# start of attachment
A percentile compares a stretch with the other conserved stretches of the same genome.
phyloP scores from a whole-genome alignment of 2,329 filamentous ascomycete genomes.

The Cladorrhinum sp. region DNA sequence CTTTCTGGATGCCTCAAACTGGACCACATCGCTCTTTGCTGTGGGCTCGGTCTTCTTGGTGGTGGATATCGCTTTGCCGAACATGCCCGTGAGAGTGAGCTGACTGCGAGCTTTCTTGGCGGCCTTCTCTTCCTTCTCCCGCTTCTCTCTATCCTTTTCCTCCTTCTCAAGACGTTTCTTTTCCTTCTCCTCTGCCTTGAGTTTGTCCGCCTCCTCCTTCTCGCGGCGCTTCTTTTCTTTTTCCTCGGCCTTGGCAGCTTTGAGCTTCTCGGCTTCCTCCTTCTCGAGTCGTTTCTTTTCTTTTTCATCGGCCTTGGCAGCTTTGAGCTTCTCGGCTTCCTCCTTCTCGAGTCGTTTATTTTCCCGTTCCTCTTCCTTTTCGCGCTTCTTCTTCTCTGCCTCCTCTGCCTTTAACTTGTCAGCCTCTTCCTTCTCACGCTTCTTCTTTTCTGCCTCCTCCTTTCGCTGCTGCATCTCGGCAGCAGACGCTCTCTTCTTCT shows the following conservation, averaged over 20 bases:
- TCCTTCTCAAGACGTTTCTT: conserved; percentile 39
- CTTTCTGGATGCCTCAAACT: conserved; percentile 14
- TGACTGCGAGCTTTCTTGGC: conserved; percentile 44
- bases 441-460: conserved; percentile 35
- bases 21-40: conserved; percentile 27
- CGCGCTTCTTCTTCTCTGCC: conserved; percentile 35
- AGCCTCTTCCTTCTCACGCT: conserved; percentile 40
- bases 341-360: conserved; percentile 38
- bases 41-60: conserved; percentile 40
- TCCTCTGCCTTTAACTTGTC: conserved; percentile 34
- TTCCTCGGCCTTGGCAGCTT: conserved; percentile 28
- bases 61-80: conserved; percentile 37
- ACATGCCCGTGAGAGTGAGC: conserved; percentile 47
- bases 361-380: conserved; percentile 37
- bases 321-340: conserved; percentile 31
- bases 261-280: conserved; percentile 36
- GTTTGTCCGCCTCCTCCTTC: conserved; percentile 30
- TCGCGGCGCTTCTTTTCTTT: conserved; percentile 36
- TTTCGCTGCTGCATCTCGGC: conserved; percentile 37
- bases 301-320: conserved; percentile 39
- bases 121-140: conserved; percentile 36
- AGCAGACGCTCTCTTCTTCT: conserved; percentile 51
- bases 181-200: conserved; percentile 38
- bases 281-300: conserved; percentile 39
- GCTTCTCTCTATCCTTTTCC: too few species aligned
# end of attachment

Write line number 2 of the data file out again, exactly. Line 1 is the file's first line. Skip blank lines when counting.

phyloP scores from a whole-genome alignment of 2,329 filamentous ascomycete genomes.